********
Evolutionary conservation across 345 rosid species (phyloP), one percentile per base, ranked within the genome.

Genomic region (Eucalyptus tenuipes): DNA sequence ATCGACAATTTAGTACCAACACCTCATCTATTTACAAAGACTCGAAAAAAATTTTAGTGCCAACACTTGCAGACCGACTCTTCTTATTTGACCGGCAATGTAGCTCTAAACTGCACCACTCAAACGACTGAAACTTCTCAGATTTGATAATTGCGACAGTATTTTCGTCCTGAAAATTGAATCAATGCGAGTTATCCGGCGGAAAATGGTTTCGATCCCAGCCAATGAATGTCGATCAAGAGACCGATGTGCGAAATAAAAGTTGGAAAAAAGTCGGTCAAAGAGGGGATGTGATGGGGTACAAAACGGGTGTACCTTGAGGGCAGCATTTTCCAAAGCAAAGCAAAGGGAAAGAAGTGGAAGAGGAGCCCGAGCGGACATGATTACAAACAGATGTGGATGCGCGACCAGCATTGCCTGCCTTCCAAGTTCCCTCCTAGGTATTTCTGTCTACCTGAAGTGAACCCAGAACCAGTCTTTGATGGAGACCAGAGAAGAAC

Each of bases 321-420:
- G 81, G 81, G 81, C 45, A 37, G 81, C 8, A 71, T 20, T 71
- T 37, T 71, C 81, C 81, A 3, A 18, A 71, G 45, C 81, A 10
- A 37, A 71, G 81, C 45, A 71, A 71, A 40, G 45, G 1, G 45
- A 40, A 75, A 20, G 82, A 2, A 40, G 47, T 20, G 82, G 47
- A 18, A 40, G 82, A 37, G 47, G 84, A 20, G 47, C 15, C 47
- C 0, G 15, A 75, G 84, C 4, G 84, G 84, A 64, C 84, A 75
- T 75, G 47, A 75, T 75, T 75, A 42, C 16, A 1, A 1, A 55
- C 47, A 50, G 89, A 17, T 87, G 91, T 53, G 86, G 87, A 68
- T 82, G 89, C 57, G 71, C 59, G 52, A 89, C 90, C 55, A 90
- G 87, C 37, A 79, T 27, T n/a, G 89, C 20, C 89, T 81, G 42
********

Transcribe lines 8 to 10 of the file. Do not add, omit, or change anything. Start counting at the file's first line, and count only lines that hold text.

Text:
- A 18, A 40, G 82, A 37, G 47, G 84, A 20, G 47, C 15, C 47
- C 0, G 15, A 75, G 84, C 4, G 84, G 84, A 64, C 84, A 75
- T 75, G 47, A 75, T 75, T 75, A 42, C 16, A 1, A 1, A 55